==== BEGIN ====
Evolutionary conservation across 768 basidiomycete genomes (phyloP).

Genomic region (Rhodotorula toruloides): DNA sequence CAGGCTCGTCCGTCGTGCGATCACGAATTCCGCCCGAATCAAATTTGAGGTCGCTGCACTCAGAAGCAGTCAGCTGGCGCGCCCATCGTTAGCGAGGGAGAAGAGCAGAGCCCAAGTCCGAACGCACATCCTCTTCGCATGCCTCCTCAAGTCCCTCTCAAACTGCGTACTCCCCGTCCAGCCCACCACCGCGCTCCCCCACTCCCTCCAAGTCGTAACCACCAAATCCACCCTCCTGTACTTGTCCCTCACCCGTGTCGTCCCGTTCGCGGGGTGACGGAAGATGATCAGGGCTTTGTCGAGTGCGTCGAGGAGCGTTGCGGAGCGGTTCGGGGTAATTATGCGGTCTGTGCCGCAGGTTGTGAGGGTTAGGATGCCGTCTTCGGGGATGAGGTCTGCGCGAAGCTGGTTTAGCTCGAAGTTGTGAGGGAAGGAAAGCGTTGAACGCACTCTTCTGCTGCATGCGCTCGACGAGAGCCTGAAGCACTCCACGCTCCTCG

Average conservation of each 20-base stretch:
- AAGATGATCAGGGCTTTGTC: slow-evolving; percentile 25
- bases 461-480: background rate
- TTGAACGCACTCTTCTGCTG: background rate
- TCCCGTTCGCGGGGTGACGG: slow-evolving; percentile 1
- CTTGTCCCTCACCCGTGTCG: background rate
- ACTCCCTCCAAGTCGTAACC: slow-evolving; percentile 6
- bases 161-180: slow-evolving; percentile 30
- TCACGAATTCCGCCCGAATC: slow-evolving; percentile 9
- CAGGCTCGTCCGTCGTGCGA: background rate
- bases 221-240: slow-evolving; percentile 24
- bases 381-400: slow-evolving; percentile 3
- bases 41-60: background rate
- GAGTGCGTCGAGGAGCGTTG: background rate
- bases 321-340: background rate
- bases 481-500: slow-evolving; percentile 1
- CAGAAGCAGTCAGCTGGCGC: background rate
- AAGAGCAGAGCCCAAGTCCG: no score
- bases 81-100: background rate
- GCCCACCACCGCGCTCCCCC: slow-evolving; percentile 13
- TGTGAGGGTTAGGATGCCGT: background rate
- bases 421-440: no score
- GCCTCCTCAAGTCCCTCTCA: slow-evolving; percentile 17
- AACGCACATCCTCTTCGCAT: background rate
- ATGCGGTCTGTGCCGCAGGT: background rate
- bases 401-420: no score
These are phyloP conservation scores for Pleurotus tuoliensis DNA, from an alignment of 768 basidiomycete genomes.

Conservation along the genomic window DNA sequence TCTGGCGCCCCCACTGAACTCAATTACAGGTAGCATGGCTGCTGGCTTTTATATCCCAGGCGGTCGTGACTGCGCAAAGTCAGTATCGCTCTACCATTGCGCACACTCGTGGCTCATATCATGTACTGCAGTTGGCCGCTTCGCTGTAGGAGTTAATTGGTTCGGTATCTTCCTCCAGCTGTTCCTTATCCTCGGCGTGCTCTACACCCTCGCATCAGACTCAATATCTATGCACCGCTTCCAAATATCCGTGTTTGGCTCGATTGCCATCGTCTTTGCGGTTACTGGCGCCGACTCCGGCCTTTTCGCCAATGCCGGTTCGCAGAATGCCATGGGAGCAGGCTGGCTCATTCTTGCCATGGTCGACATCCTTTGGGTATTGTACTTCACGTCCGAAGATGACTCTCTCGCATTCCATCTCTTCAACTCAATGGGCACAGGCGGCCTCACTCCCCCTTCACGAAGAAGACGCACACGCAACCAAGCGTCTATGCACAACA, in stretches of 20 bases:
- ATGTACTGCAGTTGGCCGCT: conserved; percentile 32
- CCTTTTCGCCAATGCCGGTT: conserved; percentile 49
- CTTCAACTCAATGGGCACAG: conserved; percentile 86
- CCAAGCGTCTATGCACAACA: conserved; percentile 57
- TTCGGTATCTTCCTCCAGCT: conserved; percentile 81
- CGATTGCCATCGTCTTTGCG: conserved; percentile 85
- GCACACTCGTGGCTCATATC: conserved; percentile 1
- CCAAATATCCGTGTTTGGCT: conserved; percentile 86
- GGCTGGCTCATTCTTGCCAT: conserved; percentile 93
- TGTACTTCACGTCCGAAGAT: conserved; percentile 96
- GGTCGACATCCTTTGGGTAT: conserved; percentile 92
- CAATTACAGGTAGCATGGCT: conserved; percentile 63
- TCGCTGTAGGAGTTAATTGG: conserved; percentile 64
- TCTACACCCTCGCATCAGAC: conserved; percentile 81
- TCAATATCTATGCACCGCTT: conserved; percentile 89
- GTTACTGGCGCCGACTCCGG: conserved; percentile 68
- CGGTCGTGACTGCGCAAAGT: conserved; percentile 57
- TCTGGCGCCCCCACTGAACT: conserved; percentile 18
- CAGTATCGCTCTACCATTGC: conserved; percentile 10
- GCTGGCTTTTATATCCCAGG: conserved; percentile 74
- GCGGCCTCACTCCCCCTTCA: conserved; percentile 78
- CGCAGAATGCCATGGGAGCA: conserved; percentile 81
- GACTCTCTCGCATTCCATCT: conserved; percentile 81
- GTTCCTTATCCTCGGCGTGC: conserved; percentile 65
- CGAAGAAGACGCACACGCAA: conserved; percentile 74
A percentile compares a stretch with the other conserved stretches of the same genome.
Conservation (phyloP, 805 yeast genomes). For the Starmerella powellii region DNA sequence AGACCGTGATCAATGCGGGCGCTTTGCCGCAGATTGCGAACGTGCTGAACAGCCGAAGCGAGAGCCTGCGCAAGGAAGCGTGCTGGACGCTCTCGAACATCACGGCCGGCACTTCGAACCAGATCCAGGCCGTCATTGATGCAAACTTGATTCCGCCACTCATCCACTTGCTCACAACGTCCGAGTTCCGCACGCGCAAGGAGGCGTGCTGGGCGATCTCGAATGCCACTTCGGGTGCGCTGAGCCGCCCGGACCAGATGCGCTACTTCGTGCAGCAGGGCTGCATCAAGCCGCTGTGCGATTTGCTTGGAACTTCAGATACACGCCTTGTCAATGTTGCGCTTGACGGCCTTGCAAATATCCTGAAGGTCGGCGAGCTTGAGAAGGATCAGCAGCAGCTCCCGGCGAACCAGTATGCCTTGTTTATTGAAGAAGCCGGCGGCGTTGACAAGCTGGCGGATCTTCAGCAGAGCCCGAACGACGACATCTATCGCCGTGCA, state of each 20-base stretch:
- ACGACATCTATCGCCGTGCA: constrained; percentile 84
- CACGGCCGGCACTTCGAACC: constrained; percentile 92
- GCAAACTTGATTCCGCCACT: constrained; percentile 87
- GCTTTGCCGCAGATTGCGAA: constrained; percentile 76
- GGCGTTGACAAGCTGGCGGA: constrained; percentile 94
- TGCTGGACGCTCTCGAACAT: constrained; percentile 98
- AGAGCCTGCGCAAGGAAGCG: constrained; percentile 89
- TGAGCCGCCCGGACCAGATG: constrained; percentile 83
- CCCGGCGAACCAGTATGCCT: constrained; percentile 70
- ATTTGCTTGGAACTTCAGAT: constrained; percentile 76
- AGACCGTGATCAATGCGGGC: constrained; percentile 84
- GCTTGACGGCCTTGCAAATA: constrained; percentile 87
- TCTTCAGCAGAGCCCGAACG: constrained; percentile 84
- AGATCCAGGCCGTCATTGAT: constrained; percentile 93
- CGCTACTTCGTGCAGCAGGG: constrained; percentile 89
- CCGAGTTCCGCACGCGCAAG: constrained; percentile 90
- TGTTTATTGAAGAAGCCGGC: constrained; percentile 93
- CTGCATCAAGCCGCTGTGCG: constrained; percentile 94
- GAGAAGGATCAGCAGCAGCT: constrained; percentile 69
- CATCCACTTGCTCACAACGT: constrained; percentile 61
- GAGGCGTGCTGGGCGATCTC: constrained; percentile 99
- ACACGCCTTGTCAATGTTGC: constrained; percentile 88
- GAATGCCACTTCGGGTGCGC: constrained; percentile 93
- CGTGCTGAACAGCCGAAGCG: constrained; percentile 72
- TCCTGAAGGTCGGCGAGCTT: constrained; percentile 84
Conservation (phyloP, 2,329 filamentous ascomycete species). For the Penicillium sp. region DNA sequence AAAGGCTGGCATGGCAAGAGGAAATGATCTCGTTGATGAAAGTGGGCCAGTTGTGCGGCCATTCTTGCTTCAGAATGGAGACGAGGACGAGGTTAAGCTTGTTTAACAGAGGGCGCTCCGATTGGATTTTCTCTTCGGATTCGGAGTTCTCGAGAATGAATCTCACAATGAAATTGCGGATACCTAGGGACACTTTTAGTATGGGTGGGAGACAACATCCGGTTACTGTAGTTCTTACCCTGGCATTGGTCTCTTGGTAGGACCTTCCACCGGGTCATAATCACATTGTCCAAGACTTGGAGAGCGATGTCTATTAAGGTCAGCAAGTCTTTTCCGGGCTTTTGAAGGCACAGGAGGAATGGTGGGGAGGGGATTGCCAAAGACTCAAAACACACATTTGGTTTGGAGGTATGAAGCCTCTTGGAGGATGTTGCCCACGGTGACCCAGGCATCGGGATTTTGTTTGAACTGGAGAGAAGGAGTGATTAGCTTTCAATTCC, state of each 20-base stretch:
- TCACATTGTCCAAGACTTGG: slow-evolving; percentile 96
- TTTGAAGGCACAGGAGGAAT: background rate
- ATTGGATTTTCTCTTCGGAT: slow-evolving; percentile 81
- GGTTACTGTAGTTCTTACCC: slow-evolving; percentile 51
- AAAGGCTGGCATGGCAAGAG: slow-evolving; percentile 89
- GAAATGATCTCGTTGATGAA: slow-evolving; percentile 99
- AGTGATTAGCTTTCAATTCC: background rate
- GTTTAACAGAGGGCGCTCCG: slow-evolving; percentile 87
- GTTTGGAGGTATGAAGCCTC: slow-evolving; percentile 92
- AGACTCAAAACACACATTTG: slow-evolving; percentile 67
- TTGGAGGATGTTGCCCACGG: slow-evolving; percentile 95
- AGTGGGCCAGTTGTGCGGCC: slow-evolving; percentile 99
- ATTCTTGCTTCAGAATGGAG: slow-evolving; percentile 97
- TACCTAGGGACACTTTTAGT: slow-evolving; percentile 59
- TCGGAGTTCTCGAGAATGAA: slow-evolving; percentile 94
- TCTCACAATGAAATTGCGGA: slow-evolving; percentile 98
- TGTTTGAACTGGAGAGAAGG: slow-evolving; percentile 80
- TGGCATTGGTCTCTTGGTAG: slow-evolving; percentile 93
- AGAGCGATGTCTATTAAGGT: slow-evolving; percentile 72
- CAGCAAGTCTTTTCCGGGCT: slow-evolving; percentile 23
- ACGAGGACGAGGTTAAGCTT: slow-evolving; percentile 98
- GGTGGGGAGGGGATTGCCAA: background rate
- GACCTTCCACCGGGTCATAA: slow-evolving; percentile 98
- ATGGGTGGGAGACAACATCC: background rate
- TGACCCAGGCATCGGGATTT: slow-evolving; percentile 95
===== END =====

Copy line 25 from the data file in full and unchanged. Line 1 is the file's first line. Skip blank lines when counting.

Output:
- GCCTCCTCAAGTCCCTCTCA: slow-evolving; percentile 17